If you are in the same boat, there is a pretty simple solution! Taking the table off the floor – A DIY floating table – allows for ottomans to slide underneath.

Seating+Keycatcher=Happy Foyer!


Three-shelf organizer

We had a three-drawer closet organizer hanging around. Unfortunately, they don’t make the unit any longer, but they make a three-shelf stackable unit that will work just as well or you may be able to pick one up at a thrift store. Mine was about 32″x12″ in dimension. These units are perfect for providing a budget-friendly, clean-lined, modern floating table. All you need is the shelving unit, a 2″x4″ and a 1″x 12″ piece of wood!

For the full list of materials and instructions, click HERE to download the free plans – available to subscribers of my newsletter!

Floating Table Plans - Image


Find and Mark Wall Studs

floating table - find studs

Determine where your table will go. Then, use a stud finder to find the location of the wall studs behind the wall’s surface. My table sits 34″ up from the floor to allow for ottomans to fit underneath. 

Assemble Shelving Unit

Attach long side panels to the top and bottom panels, using screws and wood glue, skipping the shelves and back panel. Measure the length and width of the inside of your unit from top to bottom and side to side. You will use these measurements in the next steps. 

Add Brace

floating table - brace

Turn the unit on its side. Attach a 2″x4″ brace to the inside lip of the shelving unit. This support will hold the table on the wall and attach to the studs.

Create Doors

floating table - measure inside

Use a 1″x12″ piece of wood to create doors. To determine the dimensions of the door, you’ll need to do some simple math – or use a carpenter’s calculator, which is what I do because math and I do not get along!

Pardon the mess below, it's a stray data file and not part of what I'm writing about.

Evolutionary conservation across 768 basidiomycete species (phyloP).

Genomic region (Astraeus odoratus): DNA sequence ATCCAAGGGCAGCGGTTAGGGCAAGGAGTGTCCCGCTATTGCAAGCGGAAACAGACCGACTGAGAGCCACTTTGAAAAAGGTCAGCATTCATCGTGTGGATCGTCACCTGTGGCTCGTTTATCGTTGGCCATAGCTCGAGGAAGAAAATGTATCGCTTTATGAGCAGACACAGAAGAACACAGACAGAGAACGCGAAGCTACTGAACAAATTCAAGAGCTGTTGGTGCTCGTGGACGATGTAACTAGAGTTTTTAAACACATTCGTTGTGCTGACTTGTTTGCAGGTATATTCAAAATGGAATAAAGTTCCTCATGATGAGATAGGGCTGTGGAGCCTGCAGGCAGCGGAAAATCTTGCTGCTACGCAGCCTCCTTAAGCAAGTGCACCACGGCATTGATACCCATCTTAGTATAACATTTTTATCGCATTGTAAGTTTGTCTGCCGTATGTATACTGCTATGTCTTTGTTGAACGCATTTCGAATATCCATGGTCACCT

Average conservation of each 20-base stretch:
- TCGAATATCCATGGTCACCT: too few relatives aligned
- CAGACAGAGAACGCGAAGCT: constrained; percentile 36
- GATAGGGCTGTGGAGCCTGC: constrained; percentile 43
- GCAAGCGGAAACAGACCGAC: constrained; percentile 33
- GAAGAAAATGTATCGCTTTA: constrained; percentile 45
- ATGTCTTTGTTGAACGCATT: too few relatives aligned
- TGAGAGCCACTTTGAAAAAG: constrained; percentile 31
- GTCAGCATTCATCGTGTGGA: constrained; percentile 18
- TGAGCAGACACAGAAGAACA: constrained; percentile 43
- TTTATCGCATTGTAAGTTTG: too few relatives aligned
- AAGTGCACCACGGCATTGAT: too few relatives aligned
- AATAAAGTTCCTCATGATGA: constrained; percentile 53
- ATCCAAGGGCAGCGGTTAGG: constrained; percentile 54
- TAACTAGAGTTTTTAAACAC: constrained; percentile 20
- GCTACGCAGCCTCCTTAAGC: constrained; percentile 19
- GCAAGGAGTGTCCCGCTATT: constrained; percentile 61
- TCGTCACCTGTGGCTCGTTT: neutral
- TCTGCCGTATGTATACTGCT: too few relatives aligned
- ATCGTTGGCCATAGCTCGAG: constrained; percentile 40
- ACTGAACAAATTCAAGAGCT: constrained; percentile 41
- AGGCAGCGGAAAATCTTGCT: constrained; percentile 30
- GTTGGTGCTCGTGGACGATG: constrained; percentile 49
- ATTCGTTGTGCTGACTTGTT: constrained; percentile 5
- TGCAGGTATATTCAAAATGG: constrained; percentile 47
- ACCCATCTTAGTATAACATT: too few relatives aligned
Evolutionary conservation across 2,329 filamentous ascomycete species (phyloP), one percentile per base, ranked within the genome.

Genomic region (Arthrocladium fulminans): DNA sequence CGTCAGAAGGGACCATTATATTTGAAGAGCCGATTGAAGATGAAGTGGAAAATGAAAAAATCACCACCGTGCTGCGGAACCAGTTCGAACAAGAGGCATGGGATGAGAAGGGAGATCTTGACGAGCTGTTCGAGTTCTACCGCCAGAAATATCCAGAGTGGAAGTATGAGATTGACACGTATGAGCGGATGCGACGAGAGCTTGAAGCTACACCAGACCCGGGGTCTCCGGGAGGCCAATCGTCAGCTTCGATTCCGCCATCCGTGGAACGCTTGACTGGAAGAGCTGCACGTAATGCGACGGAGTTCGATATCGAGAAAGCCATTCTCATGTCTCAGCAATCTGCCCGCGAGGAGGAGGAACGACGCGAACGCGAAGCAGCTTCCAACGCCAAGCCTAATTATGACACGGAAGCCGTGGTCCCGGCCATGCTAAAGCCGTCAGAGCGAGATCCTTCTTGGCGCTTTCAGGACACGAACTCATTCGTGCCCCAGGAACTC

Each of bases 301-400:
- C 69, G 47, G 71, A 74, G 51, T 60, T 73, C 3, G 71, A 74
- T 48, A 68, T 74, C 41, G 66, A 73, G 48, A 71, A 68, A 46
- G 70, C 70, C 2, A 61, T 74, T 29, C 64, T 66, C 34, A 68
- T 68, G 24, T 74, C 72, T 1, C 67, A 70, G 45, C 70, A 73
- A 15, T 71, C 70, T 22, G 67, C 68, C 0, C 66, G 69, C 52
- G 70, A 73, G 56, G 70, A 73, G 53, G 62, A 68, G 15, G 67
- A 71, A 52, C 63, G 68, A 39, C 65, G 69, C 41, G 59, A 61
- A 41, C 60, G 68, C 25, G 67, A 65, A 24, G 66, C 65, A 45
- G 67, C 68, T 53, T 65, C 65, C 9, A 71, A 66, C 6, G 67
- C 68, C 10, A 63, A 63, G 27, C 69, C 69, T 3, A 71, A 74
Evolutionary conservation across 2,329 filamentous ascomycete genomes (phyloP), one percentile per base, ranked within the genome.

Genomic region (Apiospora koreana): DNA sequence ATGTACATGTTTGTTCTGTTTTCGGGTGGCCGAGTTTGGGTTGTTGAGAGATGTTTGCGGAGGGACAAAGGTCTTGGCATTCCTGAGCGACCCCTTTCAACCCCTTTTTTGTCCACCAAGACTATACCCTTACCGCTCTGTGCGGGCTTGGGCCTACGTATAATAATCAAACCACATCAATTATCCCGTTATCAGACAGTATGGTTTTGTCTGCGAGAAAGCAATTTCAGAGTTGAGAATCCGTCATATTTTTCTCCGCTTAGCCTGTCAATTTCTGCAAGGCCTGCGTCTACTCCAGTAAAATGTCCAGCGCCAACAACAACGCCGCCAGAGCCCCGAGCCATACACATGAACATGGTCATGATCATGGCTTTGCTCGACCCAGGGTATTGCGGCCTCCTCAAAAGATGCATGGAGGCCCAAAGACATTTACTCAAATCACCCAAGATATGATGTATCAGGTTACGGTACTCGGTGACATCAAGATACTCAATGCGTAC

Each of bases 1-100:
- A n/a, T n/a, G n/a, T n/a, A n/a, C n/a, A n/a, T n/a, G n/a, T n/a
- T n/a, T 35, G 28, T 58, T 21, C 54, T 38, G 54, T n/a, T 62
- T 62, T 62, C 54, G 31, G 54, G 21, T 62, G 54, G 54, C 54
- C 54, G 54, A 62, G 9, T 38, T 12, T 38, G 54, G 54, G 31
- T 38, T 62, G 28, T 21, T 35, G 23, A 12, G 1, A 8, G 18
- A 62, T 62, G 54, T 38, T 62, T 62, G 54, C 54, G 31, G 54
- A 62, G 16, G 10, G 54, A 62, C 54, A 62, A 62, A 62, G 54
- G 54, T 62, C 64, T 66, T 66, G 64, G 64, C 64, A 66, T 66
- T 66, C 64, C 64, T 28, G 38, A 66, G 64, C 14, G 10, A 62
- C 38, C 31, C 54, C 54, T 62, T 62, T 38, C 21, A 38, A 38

Determine the dimensions of each door by using the following calculations:

For the width of each door:

The width of the unit – 1/8″ = The door width

Door-stop length (using the leftover edge from the width of the door):

The width of the unit = the door-stop

For the length of each door:

(Length measurement of the unit – 3/4″) / 2 = The length of each door.

floating table - doors

Cut your doors and the door-stop using the calculated dimensions. Sand, and stain or paint your doors, add a finishing wax or Polycrylic coating for protection. Let dry.

Mount the Shelving Unit

floating table - mount on wall


With the help of a friend, turn the floating table on its side, and hold against the wall. Level. Once placed, use 3″ wood screws to secure the brace directly into the previously marked stud to secure.

floating table - doorstop

Add doorstop

On the bottom of the floating table, place the door-stop 1″ in from the front edge, securing with wood glue and screws.

Attach Doors

floating table - add hinges

Using a drill, attach one end of the hinge to the backside of the door front, and the other to the interior of the floating table. To confirm that these are correctly placed, close the door and make sure it stays closed tightly.

Add Door Hardware

floating table - roller

Add a double roller cabinet catch at the top inside corner of each door and mount door pulls to the top of each door.

floating table - handles

To cut costs, I used door jamb strike plates positioned as door pulls – 2 @ $5 – as opposed to rather than actual door pulls. They gave the same look at half the cost!

Style as Desired

Add a lamp, a plant and a key-catcher, then slide a few ottomans underneath for seating.

Once mounted on the wall, the floating table, with its clean lines and added doors, gives a nod to mid-century modern, and is just perfect as the base for a floating table, especially in a small space. The doors provide closed storage fabulous for hiding winter hats, gloves and handy dog walking accessories.

floating table - storage


Finally, we have a place to drop our keys and put our shoes on in the morning, with a fun design that easily transitions between traditional and contemporary decor!

floating table top

floating table - after